It's a key concept to understand conceptually so getting your head around how to think about it ahead of the technical details is important. Simply put, a delegate is a callback.
Two main scenarios to use delegates:
- A class or control wants to abstract out the details on how to do work (like retrieve data).
- Allow others to hook code into a pipeline.
Examples: UITableView - a table view is just a control that knows how to render a list of cells. It handles all the heavy lifting of rendering, scrolling, etc... But, it has no idea how to load your data. So you implement a datasource delegate which has methods to get the cell data for a given row etc... That makes it easy on you. You just use the control and plug in the specifics for your data. The UITableView will do everything for you ... just answer a few specific questions for. A delegate answers those few specific questions.
A text control - you add a text control to your view and voila! you can type in it and alls good. But what if you want to do something when they start typing or when they're done typing? Well, the text control offers a delegate with methods that allow you to hook into the execution pipeline of the text control. It allows the text control to do everything for you and allows you to interject code where you need it. Many times, there's way to interject code to make a decision on whether something is allowed. The control will call back and ask, should I be able to do x? You can interject code and influence the behavior.
If you're creating a control or class, you can create your own protocol, datasource delegates etc... so your control can focus on doing what's advertised. For example, let's say you wanted to create a task control. You could:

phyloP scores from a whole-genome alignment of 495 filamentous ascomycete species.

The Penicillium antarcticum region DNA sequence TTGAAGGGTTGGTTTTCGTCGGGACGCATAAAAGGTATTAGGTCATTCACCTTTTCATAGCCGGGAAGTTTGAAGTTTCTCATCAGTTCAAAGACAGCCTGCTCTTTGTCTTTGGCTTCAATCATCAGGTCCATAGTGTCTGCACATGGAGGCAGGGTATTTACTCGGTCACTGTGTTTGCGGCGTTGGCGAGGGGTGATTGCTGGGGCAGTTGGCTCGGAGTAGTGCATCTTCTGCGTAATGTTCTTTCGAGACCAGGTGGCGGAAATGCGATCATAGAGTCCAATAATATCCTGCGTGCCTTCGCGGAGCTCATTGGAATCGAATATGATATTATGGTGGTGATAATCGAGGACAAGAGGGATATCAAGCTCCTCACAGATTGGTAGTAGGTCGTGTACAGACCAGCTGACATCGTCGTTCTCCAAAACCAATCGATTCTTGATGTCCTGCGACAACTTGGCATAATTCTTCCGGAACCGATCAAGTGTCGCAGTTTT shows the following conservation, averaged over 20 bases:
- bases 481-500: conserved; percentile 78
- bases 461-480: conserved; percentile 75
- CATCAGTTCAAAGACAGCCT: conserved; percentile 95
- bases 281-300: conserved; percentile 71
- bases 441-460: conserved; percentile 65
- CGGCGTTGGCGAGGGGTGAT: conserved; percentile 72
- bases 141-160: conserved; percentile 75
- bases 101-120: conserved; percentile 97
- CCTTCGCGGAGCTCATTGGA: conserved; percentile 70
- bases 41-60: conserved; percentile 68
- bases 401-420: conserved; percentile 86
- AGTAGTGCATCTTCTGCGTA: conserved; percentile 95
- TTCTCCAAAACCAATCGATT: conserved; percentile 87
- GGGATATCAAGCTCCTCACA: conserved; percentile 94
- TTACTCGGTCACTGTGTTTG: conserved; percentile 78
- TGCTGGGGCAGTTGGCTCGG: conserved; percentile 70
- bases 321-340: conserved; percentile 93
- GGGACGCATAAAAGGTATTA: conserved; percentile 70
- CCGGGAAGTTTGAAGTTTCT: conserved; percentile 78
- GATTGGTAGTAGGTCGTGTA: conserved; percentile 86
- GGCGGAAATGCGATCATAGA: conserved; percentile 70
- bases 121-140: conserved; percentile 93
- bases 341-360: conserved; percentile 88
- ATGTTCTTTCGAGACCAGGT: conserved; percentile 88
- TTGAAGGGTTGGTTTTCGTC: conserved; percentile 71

First, create a contract. Hey, if you're going to provide data for my control, these are the questions I'm going to ask you. I'll take it from there... In this case, I'm going to ask you the number of tasks and I'm going to have you give me a task given the row number.
@protocol XXTaskBoardDelegate <NSObject>
In the control or class, give the consumer a way to give us the delegate datasource class that will answer the questions the control will ask. At this point, the control is a pure control. It knows nothing about how you get your data. It's asking for an object (id) that implements a contract/protocol. id
// the control stores the delegate so it can callback and ask you questions.
Then, for the delegate class, in the header declare you implement that formal protocol and in the implementation m file you provide the code.
@interface AppController : NSObject<XXTaskBoardDelegate>
then, implement it in the implementation
return [model queryTaskCount];
return [[model tasks] getItem:(NSInteger*)rowNumber];